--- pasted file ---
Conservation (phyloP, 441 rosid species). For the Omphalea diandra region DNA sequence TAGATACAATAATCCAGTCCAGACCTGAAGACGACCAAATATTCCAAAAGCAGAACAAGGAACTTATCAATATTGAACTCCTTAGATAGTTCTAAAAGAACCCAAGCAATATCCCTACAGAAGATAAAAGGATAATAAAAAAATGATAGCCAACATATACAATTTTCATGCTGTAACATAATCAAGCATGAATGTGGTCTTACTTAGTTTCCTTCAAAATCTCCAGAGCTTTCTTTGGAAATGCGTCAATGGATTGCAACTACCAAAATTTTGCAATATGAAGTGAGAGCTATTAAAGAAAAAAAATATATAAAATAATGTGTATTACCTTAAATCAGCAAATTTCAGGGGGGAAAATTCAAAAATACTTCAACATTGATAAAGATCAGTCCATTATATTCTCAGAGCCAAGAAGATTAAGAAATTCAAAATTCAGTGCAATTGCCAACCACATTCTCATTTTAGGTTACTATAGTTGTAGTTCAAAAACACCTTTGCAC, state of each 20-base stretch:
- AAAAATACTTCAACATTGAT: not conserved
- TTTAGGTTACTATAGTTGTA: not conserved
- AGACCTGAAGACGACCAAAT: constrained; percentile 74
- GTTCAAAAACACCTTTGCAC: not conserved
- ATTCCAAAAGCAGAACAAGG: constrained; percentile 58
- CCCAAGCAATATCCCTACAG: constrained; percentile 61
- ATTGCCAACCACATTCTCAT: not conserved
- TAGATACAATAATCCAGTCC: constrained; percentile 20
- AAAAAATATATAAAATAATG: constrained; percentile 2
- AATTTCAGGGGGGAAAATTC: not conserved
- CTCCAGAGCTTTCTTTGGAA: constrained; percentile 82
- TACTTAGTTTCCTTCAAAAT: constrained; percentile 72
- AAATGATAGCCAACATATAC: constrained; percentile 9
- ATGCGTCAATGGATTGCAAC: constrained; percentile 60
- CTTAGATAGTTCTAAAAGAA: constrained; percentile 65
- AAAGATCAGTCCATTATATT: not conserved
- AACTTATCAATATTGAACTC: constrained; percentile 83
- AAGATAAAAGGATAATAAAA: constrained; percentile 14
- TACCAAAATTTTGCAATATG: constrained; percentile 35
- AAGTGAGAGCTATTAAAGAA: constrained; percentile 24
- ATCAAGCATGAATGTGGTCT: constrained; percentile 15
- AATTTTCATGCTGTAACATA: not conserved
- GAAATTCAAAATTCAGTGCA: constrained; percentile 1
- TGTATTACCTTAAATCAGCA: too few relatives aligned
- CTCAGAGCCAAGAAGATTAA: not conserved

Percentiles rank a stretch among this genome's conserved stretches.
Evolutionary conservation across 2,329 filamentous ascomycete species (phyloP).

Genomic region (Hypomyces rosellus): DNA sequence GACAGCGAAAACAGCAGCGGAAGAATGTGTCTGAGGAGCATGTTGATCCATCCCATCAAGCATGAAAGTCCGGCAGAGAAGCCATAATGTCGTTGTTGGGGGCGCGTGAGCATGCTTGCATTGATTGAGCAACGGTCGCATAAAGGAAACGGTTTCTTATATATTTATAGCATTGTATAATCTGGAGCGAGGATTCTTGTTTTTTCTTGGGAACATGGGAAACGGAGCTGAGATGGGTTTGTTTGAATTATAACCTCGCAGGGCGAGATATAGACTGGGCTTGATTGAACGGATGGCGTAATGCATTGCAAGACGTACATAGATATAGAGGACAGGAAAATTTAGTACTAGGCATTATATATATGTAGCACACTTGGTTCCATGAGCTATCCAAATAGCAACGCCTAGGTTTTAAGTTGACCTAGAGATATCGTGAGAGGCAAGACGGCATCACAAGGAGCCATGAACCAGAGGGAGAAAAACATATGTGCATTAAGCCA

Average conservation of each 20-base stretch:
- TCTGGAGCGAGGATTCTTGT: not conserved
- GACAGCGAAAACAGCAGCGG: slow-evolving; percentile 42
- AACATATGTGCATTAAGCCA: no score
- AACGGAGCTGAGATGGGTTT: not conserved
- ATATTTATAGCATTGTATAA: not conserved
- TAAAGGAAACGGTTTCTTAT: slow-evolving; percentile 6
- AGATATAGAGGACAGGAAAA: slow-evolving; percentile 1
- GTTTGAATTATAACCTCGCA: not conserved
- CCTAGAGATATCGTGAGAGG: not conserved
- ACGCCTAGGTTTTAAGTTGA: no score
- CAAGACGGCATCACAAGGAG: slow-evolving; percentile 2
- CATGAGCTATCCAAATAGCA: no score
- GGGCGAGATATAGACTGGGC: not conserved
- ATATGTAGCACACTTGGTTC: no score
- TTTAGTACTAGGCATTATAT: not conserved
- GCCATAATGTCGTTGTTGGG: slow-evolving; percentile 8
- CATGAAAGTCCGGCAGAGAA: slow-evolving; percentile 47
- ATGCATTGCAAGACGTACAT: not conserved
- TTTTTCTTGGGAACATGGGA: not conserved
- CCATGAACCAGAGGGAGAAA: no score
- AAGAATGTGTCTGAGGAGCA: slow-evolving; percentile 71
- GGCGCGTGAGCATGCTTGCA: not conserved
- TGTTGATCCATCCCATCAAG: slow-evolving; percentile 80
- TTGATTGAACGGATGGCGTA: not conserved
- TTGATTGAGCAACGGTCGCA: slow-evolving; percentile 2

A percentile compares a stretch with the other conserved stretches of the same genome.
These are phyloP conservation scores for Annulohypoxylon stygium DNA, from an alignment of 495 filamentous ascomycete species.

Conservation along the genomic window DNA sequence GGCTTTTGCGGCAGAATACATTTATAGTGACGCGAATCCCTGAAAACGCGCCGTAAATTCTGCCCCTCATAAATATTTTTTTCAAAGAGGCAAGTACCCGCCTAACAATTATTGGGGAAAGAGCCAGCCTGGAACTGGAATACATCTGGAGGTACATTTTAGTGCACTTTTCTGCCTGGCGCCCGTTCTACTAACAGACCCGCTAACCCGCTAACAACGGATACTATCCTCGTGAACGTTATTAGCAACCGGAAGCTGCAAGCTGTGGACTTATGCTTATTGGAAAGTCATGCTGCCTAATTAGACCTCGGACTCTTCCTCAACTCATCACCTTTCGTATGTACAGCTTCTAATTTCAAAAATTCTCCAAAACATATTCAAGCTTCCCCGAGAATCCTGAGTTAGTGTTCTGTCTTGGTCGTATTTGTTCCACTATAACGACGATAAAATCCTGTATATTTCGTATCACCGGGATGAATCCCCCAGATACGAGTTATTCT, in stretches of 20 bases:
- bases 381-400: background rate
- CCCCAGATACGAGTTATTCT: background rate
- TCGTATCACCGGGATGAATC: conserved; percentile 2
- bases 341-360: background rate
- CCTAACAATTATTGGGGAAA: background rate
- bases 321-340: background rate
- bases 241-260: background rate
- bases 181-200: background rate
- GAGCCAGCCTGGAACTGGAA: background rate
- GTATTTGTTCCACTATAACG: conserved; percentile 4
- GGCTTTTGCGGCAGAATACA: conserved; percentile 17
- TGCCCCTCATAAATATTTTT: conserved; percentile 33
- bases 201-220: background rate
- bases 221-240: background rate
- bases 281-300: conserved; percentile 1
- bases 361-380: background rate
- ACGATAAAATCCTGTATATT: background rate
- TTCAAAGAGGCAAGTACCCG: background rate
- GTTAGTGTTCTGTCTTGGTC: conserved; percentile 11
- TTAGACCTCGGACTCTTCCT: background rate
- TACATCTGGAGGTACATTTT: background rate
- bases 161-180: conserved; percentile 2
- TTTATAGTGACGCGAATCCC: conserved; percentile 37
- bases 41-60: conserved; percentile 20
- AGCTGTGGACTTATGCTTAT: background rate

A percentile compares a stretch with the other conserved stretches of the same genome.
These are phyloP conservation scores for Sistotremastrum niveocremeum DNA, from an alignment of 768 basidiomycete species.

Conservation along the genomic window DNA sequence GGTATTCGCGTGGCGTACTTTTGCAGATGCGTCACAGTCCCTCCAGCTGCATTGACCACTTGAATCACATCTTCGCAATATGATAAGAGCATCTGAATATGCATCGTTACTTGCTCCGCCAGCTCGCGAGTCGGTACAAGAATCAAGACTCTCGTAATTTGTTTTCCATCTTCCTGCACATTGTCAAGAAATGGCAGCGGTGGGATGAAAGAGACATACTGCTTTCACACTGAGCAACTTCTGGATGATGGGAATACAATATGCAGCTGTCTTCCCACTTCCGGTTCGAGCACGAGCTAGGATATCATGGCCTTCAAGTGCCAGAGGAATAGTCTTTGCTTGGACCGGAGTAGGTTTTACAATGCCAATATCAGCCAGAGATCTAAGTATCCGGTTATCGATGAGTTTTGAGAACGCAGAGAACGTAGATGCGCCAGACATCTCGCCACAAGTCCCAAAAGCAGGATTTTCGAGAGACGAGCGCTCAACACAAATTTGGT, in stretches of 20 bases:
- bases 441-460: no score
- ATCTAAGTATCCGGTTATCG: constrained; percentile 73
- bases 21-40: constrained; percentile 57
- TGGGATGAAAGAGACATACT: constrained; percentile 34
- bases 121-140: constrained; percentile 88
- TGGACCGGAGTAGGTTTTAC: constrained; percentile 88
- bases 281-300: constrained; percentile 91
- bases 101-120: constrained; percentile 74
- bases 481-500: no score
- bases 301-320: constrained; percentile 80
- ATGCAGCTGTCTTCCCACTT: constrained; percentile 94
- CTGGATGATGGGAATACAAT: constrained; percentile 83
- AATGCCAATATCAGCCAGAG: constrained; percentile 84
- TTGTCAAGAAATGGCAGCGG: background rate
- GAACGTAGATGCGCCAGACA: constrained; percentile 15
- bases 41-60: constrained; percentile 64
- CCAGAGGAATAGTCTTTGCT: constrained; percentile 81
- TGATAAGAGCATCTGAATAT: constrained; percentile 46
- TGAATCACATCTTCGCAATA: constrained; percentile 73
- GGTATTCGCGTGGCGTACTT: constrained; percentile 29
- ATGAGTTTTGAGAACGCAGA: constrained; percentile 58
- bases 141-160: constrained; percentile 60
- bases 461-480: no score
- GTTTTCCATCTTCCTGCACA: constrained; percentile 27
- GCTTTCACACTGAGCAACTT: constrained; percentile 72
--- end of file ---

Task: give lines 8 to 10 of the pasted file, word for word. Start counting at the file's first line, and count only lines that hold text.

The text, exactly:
- ATTGCCAACCACATTCTCAT: not conserved
- TAGATACAATAATCCAGTCC: constrained; percentile 20
- AAAAAATATATAAAATAATG: constrained; percentile 2